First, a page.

Sinus rinsing
In addition to washing out some of what’s clogging up your head, sinus rinsing can wash out a lot of the germs that are trying to build communities in your nose and sinus passages. Most people use either a Neti pot, or a special squeeze bottle. I personally prefer the Neti pot—a gentle rinse, as compared to the more aggressive cleanse possible with the squeeze bottle. It takes some practice, but once you figure out the right angle to tilt your head, it is not difficult at all, and it will definitely make you feel better. Use distilled or filtered and boiled water, to make sure you are not introducing something else nasty to your insides, warm it to just above body temperature (it should feel warm, not hot) and add the directed amount of the extremely fine salt that is sold for this purpose. This is an excellent way to start the day and end it, particularly when you feel stuffy or sticky, and determined use can keep you from being pulled under by a cold.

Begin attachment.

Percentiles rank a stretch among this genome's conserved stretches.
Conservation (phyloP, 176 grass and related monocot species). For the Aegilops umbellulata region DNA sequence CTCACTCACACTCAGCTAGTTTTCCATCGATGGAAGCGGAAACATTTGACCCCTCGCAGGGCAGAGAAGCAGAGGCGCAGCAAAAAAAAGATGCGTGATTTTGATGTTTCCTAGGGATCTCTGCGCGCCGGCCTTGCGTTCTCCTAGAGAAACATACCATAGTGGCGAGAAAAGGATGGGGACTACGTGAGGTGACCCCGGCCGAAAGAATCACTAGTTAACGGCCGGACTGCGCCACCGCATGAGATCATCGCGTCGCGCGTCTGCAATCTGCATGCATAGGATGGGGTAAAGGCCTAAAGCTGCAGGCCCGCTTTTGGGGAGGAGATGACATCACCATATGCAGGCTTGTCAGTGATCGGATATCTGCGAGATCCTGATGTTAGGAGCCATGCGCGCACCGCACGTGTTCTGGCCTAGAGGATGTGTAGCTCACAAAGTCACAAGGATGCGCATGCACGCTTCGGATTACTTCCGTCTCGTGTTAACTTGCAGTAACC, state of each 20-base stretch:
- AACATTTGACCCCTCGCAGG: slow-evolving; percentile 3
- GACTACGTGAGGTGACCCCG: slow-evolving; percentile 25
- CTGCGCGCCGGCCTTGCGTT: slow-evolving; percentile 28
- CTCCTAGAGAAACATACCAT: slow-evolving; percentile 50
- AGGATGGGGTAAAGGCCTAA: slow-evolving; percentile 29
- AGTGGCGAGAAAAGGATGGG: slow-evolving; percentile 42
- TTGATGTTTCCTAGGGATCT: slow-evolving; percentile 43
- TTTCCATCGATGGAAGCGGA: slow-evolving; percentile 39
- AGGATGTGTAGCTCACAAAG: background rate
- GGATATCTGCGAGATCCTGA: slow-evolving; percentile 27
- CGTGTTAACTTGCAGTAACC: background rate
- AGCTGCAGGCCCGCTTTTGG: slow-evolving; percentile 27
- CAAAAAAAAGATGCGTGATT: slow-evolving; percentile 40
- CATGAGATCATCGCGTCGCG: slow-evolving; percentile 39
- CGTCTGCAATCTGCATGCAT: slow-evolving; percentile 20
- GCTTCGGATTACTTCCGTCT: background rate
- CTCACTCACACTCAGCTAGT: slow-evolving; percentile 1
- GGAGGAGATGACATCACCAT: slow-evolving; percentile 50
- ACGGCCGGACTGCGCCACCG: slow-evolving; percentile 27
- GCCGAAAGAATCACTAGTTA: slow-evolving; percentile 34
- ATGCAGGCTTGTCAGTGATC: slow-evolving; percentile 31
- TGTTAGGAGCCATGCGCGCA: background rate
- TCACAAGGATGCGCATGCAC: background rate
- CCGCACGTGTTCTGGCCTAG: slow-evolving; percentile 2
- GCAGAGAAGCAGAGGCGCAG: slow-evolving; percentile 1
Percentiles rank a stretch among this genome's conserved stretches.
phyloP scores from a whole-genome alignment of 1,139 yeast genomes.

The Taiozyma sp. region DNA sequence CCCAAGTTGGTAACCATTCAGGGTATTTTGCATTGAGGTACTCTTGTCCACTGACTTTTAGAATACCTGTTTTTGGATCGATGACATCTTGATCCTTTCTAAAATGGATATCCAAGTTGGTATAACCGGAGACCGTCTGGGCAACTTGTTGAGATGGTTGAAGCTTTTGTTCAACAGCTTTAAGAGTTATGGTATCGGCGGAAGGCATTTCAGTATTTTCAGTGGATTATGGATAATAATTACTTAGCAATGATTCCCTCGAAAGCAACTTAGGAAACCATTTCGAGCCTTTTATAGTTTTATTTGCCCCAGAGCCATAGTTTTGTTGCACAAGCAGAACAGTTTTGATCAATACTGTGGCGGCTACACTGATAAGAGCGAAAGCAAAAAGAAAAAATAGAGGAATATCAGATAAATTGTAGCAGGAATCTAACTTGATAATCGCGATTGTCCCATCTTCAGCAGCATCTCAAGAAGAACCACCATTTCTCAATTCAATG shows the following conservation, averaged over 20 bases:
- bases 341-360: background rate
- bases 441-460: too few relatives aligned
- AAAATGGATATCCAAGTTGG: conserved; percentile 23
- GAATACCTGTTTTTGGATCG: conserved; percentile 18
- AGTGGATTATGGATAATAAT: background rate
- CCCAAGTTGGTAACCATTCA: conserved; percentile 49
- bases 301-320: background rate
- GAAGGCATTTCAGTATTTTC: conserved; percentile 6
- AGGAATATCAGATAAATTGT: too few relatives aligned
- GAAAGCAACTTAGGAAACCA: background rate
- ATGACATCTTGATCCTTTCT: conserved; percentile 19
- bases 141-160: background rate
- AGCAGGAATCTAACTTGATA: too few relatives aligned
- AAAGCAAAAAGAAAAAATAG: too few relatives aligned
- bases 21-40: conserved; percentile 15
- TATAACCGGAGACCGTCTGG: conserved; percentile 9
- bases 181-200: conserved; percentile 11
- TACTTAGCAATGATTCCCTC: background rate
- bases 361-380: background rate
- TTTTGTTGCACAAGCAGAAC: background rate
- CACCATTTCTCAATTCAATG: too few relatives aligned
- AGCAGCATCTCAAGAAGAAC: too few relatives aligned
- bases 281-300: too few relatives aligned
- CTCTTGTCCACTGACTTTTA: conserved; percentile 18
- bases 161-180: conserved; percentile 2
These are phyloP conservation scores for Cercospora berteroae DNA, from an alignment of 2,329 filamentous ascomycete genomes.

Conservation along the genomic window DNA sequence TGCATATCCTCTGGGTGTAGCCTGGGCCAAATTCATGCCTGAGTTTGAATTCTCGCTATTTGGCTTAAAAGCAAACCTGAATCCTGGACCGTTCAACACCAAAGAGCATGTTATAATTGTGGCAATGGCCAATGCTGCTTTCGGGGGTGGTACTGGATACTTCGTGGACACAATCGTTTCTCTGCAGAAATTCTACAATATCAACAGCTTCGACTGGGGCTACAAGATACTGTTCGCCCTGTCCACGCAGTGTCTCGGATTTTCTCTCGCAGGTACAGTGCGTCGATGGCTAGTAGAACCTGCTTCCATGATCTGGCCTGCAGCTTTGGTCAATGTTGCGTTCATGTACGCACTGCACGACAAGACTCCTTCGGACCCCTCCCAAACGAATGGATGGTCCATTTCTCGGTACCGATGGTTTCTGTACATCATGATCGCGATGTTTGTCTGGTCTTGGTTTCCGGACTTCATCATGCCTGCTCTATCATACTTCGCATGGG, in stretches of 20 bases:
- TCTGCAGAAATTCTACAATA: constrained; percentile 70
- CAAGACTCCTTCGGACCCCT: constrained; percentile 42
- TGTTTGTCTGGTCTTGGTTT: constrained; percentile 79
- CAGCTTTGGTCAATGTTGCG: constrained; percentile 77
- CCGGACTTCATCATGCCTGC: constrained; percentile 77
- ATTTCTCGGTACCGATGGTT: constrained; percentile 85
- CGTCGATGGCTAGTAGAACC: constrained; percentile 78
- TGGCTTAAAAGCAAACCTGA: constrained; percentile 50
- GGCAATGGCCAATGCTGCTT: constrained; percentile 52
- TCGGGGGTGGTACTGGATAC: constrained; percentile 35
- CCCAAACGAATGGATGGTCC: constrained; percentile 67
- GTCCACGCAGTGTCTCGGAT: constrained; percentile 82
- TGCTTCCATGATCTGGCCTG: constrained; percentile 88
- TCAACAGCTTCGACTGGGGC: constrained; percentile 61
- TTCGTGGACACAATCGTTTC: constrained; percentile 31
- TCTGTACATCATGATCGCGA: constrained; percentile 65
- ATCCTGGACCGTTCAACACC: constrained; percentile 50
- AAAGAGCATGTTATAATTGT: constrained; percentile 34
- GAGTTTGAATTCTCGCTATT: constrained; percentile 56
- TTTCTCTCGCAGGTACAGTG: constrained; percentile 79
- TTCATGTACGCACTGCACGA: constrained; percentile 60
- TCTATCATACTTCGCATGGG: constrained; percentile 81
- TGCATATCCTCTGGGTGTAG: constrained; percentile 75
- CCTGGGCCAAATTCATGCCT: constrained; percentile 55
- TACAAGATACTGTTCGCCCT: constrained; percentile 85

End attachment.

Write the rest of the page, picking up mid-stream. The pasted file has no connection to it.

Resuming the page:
Homeopathic remedies
I am a big fan of the Boiron line of homeopathic remedies, including their flu remedy, and their Coldcalm, which are both compound remedies (several active ingredients). I also like their individual ingredient remedies—particularly the one for post-nasal drip. Hyland’s is another reputable brand. If you follow the dosing instructions, I find they are quite effective, and have no side effects—unlike Nyquil and such. Amazon and Vitacost are good places to look if you don’t have a well-stocked natural grocer nearby.

Good luck, and don’t forget to wash your hands, get plenty of fluids, and sleep.